Helsinki-based menswear line FRENN mixes traditional suiting and casual style serving the demands of modern living. Around Journal interviewed founders Jarkko Kallio and Antti Laitinen on their label’s latest collaboration with visual artist Stig Baumgartner. Individualism, sustainability and athleisure are today’s key words in fashion and FRENN manages to contribute to all these ideas.
Can you tell us a little bit about your professional background?
Jarkko: I have worked for over twenty years in the design and lifestyle business in Finland. First came 11 years at Finlayson as a textile designer and then as a marketing coordinator working with photographers, graphic designers, advertising agencies and PR agencies. After Finlayson I shared the design agency Helorinne & Kallio with Harri Helorinne. I have worked as a part-time entrepreneur since 2002 and full time since 2006. Now I am in the fashion business building FRENN.
Antti: I have been working in the Finnish clothing industry since 1997. Mostly at bigger companies such as PTA, Luhta and SOK. I got my design education in Kuopio, with a lot of design, garment construction, pattern-making and also art lessons.
What made you start FRENN in the first place?
Jarkko: I had had a dream since my study years of working some day in fashion, and when I met Antti I felt it was possible. With Antti’s experience in menswear and mine in marketing and communications, it became possible. In 2012 I said now or never. We weren’t getting any younger, so let’s start! FRENN comes from friend, we want to make long-lasting friendships, FRENNs forever. Fashion can be friendly too, not too cold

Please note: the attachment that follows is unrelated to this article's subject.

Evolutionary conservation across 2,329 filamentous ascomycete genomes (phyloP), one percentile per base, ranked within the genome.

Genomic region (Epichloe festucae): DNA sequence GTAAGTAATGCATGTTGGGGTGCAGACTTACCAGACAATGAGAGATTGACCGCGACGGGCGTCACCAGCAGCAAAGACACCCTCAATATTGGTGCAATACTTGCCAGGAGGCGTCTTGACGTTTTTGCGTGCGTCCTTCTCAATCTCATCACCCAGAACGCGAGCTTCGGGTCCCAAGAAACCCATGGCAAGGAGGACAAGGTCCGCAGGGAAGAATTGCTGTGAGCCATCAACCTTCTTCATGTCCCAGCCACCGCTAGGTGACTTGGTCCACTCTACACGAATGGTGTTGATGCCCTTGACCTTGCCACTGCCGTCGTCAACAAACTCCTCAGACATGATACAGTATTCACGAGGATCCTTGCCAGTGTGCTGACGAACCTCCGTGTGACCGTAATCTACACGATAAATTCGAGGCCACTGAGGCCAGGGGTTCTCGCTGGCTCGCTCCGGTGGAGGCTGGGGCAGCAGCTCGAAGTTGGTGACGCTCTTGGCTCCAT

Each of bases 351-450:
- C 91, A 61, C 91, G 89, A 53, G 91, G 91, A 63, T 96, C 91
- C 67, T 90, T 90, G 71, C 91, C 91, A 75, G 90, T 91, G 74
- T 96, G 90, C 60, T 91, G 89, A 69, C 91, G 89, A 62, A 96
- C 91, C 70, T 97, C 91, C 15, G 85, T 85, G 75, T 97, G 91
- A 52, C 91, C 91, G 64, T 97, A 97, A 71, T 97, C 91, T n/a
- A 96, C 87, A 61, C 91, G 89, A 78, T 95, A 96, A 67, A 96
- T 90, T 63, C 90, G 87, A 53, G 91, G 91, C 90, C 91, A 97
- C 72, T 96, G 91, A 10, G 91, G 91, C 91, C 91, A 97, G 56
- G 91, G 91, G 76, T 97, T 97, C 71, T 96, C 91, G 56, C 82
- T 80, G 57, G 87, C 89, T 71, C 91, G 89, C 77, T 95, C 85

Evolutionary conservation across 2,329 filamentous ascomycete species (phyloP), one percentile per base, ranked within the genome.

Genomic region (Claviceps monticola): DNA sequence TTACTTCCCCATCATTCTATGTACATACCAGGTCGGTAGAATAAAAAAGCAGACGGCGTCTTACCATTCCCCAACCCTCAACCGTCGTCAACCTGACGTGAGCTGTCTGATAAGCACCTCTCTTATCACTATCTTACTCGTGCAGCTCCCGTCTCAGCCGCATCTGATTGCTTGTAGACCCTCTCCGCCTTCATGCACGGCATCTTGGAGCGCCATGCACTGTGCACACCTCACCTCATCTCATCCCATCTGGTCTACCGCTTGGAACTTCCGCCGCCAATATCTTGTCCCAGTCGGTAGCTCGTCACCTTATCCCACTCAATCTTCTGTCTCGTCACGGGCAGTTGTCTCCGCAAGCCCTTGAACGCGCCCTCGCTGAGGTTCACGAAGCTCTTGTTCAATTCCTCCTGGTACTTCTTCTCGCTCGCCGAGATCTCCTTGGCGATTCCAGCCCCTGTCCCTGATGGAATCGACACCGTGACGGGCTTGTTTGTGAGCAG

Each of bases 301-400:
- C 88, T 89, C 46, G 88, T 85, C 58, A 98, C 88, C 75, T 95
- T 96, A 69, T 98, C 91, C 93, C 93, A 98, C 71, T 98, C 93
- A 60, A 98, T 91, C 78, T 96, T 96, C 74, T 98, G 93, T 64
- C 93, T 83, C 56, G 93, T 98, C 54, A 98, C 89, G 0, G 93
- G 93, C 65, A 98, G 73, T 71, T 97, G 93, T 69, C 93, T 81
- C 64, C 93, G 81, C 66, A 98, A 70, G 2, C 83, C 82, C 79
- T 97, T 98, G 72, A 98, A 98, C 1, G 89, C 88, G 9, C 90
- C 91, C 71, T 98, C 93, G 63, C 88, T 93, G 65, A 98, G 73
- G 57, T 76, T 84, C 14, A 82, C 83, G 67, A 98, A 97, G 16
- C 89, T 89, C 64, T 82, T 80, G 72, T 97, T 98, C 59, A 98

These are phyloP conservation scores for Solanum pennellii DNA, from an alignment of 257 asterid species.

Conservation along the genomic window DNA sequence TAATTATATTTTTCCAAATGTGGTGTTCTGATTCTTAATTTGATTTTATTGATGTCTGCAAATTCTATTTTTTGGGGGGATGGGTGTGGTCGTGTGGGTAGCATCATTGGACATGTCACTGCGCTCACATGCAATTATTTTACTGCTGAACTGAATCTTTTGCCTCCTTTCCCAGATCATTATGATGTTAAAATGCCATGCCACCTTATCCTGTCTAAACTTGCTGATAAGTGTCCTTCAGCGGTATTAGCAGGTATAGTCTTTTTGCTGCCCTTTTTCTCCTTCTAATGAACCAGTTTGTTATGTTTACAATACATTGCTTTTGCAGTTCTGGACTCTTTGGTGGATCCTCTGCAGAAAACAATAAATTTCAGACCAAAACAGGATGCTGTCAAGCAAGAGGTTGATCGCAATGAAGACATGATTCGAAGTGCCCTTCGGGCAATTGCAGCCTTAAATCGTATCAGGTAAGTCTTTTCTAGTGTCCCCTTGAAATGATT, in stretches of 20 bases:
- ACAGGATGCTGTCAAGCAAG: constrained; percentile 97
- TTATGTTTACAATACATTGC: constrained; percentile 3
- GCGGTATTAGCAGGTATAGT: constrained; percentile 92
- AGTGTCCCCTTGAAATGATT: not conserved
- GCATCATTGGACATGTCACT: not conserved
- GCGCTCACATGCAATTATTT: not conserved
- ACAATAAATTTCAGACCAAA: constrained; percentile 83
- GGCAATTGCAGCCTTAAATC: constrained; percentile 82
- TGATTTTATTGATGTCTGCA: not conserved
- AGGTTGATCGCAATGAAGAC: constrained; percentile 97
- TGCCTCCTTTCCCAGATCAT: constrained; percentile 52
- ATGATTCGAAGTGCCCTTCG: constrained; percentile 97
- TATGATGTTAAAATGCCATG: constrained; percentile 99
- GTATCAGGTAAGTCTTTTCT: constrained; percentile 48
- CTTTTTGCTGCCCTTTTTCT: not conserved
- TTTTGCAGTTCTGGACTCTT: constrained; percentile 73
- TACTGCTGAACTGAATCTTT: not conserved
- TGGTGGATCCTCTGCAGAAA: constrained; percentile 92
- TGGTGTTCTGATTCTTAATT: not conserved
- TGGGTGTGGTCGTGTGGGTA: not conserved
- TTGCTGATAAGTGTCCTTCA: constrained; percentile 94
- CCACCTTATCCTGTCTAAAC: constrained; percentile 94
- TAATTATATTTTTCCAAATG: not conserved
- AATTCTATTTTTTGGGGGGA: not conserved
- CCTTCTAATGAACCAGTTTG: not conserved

Antti: We noticed that there was missing something from the market, at least in Finland. Something between traditional suiting and casual. There have also been some changes in our working lives. It felt like the right time to start something new. We would like to create products that are your new best friends. Also our touch is friendly. Some French influences can be noticed in our collections. The name comes from these feelings.
How did you come up with the idea to collaborate with visual artist Stig Baumgartner for the autumn-winter 2018 collection?
Jarkko: Stig is a friend of mine from the Aalto University School of Arts, Design and Architecture. We like what he does, and he wears FRENN. So it was very natural to cooperate. Last autumn when doing AW18 I said to Antti, now it’s time to make it happen. We need something special and interesting for international buyers. We like art and architecture, so it is very natural to bring these themes to FRENN too. The feedback has been very good, so we will continue with Stig in the future.
Are the prints existing artworks, or were they specifically designed for FRENN?
Jarkko: The print for AW18 is based on Stig’s painting because we wanted to bring the strong feeling of an actual art piece to the collection. The big scarf is the actual painting in its real shape. We may continue doing special prints in the future.
Antti: This time we chose from existing art works. We made the choices together with Stig.
Can fashion be art?
Jarkko: Yes it can. In menswear it can be very different than in womenswear. In menswear it can be a bit peaceful but strong. A statement with a manly feeling.
Antti: Yes, but from our point of view fashion is those pieces that people use in their lives. Not just runaway pieces that end up in museums.